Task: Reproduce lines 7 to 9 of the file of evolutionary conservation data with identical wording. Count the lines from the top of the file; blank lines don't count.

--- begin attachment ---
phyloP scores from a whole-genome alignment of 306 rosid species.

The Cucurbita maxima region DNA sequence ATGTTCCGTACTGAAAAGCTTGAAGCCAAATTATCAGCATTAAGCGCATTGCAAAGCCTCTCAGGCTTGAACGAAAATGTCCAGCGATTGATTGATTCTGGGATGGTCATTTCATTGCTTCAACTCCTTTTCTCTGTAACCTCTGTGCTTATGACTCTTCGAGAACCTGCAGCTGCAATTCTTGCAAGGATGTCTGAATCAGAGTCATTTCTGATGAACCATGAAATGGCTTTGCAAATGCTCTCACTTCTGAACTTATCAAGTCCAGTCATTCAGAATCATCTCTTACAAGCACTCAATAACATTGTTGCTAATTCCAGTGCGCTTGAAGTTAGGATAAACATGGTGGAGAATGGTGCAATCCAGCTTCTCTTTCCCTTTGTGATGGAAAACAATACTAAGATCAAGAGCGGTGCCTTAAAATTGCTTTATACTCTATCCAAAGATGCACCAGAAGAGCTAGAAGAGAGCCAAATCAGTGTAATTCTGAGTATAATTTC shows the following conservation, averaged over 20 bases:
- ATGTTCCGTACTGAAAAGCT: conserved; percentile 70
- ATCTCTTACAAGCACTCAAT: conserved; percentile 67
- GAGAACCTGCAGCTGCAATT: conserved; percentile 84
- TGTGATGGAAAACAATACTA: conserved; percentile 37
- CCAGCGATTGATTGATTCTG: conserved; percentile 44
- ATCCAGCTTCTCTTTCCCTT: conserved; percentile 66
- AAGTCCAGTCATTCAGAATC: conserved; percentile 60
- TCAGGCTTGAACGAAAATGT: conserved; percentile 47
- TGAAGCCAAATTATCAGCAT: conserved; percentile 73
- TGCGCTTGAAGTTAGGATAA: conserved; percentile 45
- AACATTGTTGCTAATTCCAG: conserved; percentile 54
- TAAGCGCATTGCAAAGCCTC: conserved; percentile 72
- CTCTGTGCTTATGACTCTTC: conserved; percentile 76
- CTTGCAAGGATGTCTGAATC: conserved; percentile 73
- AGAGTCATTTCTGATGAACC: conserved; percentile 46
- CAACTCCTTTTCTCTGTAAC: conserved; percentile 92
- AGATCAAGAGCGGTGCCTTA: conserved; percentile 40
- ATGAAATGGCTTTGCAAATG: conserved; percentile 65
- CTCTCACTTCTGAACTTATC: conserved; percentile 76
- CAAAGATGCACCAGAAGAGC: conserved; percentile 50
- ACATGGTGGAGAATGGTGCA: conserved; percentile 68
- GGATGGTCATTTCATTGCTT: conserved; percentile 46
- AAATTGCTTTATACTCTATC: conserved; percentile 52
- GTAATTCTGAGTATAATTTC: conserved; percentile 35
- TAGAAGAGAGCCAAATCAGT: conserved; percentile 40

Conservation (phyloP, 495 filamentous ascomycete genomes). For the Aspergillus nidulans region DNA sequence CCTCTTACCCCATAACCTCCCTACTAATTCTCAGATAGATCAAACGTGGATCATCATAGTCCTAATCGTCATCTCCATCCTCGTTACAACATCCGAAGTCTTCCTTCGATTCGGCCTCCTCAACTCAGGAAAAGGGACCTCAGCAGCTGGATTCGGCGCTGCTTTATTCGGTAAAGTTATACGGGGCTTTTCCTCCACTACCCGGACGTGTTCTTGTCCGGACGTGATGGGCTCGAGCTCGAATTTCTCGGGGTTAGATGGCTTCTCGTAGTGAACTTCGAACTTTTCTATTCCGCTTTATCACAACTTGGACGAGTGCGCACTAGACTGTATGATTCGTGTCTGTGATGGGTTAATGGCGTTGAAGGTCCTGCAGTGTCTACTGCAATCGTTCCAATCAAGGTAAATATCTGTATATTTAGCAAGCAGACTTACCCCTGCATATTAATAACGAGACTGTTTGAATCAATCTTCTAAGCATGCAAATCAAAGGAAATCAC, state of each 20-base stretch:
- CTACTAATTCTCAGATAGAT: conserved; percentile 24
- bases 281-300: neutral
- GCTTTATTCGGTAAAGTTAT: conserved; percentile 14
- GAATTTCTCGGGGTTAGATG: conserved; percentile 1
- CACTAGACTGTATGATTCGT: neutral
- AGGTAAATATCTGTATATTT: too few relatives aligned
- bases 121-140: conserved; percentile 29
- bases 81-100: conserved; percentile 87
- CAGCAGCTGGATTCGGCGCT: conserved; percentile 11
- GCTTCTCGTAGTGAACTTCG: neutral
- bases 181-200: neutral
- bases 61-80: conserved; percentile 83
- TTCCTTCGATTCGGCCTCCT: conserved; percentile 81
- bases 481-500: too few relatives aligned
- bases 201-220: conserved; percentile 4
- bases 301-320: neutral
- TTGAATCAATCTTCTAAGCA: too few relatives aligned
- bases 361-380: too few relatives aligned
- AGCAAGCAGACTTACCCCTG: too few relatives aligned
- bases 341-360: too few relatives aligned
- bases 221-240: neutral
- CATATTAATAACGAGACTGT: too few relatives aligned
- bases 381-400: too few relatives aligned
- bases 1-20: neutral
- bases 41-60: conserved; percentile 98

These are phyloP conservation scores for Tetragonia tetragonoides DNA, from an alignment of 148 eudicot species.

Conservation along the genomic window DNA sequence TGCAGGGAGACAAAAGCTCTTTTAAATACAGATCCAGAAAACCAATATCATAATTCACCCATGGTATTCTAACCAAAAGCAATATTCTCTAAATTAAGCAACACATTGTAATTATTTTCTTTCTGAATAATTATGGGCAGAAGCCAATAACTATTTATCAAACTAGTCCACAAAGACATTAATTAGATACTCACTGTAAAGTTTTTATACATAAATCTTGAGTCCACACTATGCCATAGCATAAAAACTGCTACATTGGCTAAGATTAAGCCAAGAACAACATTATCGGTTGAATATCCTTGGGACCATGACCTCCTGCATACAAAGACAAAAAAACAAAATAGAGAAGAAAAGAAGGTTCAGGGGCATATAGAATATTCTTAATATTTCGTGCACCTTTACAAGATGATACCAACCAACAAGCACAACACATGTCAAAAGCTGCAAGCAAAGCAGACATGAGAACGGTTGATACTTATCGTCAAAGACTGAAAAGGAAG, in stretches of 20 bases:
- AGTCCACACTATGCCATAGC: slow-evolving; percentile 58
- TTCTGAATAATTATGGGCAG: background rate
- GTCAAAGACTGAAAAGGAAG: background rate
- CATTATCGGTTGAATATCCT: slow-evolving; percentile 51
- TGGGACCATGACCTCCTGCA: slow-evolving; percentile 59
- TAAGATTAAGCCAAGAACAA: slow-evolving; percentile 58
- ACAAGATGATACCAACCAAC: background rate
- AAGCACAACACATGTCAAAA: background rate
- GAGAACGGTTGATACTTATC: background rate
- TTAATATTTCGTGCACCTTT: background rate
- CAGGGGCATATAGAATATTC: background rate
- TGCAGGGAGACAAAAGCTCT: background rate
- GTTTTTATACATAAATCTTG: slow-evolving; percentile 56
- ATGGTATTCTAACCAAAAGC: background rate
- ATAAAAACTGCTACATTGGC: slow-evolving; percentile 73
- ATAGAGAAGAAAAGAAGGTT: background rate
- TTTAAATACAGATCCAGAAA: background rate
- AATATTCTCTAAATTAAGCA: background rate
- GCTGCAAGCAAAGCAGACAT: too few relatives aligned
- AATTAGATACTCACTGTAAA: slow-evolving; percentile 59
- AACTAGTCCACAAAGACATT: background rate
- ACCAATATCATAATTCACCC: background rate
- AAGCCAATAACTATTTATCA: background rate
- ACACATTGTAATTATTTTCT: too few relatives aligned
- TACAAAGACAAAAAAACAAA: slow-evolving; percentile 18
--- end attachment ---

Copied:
- CCAGCGATTGATTGATTCTG: conserved; percentile 44
- ATCCAGCTTCTCTTTCCCTT: conserved; percentile 66
- AAGTCCAGTCATTCAGAATC: conserved; percentile 60